Latin America’s biggest cruise convention came to Chile in May, attracting industry specialists, cruise company executives, and tour operators from around the continent.
Rapid growth in Chile’s economy and tourism industry played a part in Valparaíso’s selection for the convention, and Chile’s Economy Minister Félix de Vicente was in attendance to mark the occasion.
“Cruising is important for the economic development of our country,” de Vicente told the convention.
A wide range of issues were on the itinerary, including cabotage, operating costs, infrastructure, excursions, service and quality, and the emerging expedition cruise sector.
“After the first two Seatrade Latin America events focused on Brazil and Argentina, it’s really exciting to have the opportunity to look at the prospects for Pacific Coast cruise tourism and Chile’s role in that,” Seatrade’s Chairman Chris Hayman said at the conference.
“We had tremendous support from the government of Chile and other interests. It’s obvious that Chile really wants to engage in cruise tourism and has made the commitment to prepare for its growth,” Hayman added.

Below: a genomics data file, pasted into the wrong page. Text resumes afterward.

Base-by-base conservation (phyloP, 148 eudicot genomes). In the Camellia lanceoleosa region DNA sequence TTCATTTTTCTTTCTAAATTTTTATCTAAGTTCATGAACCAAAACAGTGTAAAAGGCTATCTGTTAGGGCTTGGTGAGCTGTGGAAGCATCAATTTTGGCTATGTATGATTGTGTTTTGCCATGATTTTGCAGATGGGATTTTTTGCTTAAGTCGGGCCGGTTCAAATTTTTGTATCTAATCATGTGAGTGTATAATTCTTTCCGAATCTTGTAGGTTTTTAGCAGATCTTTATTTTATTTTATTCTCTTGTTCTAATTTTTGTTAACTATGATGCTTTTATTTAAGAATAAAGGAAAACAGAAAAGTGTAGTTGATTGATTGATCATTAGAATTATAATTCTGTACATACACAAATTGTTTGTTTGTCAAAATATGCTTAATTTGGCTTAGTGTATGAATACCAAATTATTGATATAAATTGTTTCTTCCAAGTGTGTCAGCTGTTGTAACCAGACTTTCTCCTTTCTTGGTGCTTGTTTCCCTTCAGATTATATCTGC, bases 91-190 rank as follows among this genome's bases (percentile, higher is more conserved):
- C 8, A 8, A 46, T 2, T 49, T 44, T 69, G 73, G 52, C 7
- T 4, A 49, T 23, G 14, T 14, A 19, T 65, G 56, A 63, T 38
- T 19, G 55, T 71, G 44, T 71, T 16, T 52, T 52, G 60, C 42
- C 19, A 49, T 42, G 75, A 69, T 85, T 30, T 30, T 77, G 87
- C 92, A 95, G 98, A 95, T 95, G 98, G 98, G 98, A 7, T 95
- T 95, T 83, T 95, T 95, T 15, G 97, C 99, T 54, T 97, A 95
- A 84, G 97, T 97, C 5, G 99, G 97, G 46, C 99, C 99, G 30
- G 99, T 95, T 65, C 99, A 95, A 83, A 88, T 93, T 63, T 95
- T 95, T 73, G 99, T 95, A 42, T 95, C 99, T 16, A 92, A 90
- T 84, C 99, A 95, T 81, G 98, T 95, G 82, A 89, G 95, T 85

While Valparaíso is Chile’s busiest port town, the southern port of Puerto Montt receives cruises from all over the world at its international terminal, with infrastructure allowing for the entrance of up to three cruise ships at a time. The port also has a ferry terminal with links to Puerto Natales, Punta Arenas, Chacabuco and Chiloé.
The latest addition to Chile’s cruise calendar comes from Seabourn. The luxury cruise company recently announced plans for a new expedition on Chilean waters that promises to both pamper and educate its guests. The Seabourn Quest Antarctica & Patagonia Expedition will take voyagers to some of the most stunning coastal regions in southern Chile and beyond, while a team of eleven lecturers and three photography coaches will impart knowledge from across an impressive breadth of fields. Read more from This is Chile about this expedition here.